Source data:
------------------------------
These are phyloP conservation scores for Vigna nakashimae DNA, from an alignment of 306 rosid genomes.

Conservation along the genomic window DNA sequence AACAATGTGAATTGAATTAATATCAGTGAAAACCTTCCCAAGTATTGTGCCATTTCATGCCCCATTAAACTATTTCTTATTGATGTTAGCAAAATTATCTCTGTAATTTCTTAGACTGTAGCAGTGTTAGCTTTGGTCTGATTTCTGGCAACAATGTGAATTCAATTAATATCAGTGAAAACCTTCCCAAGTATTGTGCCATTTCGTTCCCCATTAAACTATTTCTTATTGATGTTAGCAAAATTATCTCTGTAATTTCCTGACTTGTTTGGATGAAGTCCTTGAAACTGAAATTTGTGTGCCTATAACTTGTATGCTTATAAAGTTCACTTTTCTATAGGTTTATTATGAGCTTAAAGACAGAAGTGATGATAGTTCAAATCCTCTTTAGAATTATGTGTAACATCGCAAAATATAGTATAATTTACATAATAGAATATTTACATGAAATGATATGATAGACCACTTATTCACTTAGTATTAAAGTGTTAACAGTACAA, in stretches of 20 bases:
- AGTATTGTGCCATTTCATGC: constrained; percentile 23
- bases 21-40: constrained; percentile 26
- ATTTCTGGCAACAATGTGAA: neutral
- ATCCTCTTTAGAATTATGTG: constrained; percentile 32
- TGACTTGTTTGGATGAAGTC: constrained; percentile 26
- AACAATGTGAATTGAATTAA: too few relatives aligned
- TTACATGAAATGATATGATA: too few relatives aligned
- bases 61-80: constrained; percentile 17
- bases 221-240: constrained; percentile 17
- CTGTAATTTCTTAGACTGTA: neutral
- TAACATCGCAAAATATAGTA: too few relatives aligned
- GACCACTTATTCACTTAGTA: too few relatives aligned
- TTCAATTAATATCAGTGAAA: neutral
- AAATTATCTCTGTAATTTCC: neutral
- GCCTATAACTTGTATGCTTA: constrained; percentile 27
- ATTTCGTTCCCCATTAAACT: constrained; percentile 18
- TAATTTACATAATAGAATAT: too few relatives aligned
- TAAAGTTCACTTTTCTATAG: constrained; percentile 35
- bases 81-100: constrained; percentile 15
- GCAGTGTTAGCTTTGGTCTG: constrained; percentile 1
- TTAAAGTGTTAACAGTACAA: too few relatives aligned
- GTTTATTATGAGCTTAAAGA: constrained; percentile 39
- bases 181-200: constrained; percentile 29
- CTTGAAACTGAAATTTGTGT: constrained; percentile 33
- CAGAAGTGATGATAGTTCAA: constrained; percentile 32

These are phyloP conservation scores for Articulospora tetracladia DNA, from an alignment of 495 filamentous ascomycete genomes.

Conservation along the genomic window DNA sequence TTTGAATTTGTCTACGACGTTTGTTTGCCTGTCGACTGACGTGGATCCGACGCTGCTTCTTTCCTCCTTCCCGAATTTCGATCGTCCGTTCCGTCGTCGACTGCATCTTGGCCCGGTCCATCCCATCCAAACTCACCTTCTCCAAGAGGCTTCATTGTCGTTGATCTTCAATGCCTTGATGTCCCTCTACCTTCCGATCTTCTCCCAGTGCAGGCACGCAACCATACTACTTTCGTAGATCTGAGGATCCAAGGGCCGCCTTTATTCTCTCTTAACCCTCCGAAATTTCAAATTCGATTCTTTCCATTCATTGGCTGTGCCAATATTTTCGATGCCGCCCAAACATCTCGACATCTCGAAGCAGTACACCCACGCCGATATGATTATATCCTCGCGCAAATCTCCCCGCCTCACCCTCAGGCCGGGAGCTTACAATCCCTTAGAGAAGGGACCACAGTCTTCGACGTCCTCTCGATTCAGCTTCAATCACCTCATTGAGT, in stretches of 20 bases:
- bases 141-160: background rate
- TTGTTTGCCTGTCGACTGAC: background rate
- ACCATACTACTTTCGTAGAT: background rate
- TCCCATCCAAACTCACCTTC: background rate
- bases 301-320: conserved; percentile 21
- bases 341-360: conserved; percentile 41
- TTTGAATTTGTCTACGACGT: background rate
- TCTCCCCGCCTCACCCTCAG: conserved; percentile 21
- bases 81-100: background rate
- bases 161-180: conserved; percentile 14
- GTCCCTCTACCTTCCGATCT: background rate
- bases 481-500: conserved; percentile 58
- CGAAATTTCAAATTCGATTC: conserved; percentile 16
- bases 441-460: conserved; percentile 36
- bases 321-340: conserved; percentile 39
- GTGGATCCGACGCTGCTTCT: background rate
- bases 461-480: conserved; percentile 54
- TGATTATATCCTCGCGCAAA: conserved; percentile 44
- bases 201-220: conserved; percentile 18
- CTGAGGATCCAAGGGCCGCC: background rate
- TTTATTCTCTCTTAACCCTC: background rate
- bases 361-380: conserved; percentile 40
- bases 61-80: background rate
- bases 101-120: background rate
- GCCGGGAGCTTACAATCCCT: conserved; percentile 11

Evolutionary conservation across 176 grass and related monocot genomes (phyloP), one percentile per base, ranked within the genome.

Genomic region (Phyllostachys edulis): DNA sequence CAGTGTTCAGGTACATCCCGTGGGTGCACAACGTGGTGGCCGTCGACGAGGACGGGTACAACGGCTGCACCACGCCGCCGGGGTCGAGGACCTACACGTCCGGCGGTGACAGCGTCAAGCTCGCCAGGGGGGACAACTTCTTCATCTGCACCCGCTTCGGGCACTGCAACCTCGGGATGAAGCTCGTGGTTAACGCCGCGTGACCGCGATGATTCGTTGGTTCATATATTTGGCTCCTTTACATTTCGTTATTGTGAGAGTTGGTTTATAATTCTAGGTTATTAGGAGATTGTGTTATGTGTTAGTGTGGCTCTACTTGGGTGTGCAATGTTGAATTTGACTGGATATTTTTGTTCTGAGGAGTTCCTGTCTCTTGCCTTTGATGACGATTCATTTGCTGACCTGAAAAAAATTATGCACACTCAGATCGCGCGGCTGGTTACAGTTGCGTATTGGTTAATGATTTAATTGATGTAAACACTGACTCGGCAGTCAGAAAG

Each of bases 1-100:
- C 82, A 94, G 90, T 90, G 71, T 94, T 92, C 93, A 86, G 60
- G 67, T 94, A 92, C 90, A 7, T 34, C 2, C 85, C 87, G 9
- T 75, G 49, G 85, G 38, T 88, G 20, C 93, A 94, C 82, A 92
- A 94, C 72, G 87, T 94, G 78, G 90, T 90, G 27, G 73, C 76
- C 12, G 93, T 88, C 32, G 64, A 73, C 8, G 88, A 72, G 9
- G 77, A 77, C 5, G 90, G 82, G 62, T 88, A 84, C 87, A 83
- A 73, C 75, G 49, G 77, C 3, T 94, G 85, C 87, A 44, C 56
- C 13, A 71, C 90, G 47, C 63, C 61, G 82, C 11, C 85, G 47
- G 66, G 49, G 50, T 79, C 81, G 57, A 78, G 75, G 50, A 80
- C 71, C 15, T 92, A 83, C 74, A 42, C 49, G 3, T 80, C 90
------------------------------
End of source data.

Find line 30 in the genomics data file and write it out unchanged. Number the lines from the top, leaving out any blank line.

- bases 141-160: background rate